How to Create a Newsletter Your Customers Want to Sign Up For

Posted on September 26, 2018 | Updated on July 14, 2021

Have your newsletter signups stagnated? Creating a newsletter that customers can’t wait to open and want to sign up for is no easy task. Let’s face it, there are thousands upon thousands of newsletters available for consumers. Making yours stand out and more attractive than all those other options requires a hard look at what you’re doing right and what needs changing.

Email is 40 times more powerful for landing a new client than Facebook or Twitter. Before you can take advantage of the success of email marketing, though, you must get those who visit your site to sign up for your newsletter or mailing list in the first place. Here are six tips to achieve higher conversions on your mailing list:

1. Show Your Personality

The main thing that makes your site unique from all the other sites out there is your voice or personality. The founders likely have a story and the newsletter matches that tone and story perfectly. If you want to attract your target audience, you must highlight your personality. You don’t have to be humorous if you’re talking about serious matters, of course. Your personality is your own. It might be serious-minded or it might be fun and playful. The key is presenting it consistently, including in the call to action (CTA) for your newsletter.

Fizzle serves as a community and coaching resource for small business owners and startups. Their approach is quick tips and fun advice that helps you grow as a business owner. Their subscription page for their newsletter highlights the personality of fizzle with a lighthearted approach. Even though the tone is casual and light, they also point out that they offer information you’ll want.

2. Make it Mobile Friendly

Make sure your newsletter is mobile friendly and let site visitors know it is. About 41 percent of emails are opened via mobile devices. This is a topic that people care about. It’s quite frustrating to open a newsletter you want to read only to discover it appears skewed on your small screen and is all but unreadable. Twenty-three percent of those people reopen the email later either on their mobile again or on another device.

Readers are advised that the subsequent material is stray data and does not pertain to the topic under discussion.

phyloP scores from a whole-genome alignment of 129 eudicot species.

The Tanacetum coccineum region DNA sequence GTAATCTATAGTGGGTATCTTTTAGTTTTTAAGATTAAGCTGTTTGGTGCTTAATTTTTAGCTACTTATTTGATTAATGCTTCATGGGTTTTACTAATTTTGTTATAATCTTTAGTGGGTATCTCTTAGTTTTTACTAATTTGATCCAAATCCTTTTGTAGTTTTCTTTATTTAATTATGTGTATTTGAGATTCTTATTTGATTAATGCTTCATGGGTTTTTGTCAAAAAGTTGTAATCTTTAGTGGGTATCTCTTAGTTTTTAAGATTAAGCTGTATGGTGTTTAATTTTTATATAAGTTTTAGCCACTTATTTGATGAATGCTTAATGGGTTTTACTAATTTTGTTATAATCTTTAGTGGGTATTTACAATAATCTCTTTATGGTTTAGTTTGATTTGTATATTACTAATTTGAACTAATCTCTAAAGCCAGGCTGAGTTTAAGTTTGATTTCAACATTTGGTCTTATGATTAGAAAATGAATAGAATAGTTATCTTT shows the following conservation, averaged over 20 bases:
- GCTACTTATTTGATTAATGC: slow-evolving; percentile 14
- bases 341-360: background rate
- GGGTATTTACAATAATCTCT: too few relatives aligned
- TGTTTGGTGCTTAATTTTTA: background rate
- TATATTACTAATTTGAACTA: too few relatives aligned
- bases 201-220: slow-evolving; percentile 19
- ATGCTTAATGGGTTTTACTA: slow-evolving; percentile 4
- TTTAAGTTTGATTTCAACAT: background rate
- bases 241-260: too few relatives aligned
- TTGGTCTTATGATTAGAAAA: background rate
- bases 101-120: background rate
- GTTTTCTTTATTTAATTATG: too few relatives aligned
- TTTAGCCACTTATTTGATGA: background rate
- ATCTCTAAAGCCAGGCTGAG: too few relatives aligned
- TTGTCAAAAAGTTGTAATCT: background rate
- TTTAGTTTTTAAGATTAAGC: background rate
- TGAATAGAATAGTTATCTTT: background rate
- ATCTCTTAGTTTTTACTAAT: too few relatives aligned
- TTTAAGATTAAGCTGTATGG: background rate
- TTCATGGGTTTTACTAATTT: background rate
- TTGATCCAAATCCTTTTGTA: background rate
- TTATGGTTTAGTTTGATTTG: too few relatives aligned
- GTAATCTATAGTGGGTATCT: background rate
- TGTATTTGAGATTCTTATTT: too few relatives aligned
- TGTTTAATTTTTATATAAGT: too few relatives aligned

3. Limit Form Fields

Reducing the number of fields site visitors must fill out increases conversions. In one case study, a company increased their conversion rate by 120 percent simply by reducing their form fields from 11 to 4.

Each personal information type you ask for reduces your conversion rates. Asking for a telephone number creates a 5 percent reduction in conversions. Asking for a street address drops it another 4 percent. Keep it as simple as possible and only request the information you simply must have.

Brothers Aluminum does a great job of creating a simple form that keeps many of the form fields optional. The only required field is email. Even the name is optional. However, the only thing Brothers Aluminum asks for to sign you up is email, first name and last name (with the name fields ones you can leave blank if desired). Keeping the form this simple encourages users to sign up.

4. Share Your Privacy Policy

State up front what you do with the information users share. Everyone is sick of spam, so people might be reluctant to share their email address with you if they’re worried you’ll share it with third parties. With the new GDPR rules, you need to have a clear privacy policy in place anyway. Go ahead and share it in a few short words.

For example, you might simply state in small, italicized letters under the description of the newsletter “we never share your information with others.” Alternately, you could include a link to your actual privacy policy so it is easy for the consumer to find.

5. Offer an Incentive

Offering users an incentive to sign up increases conversions. About 70 percent of subscribers open emails looking for a discount or coupon. Because so many seek out special deals, if you offer a coupon or discount, it encourages more signups.

J. Crew offers a pop up as soon as you land on their page and offer an extra 15 percent off if you sign up right then. They also mention that you’ll be the first to know about flash sales and other specials. For those looking for a good deal, this is a strong incentive to sign up for their mailing list.

6. Create a Strong Call to Action (CTA)

The words you use to drive your site visitors to action have an impact on the conversion rates for your newsletter. Using the word “submit” is descriptive but lacks power. People have seen the word so often that they tend to skim over it. Forms with the word “submit” had three percent less conversion than words such as “go” or “download.” However, you can get even more specific than that, pulling in the action and creating a first-person command.

The words you choose matter. Think about what would make your target audience most likely to click on the submit button and use words that reflect your user persona. Then, try different combinations, split test them and go with the one that converts highest.

Increase Your Subscribers

Using the tactics above allows you to get more conversions and increase your subscribers over time. Just make sure that the offers and wording is targeted to the audience you have in mind. 10,000 new subscribers won’t help your business’ bottom line if they aren’t part of your target audience and aren’t really interested in what you have to offer.

About The Author

Eleanor Hecks is the Editor-in-Chief of Designerly Magazine, an online publication dedicated to providing in-depth content from the design and marketing industries. When she's not designing or writing code, you can find her exploring the outdoors with her husband and dog in their RV, burning calories at a local Zumba class, or curled up with a good book with her cats Gem and Cali.

You can find more of Eleanor's work at

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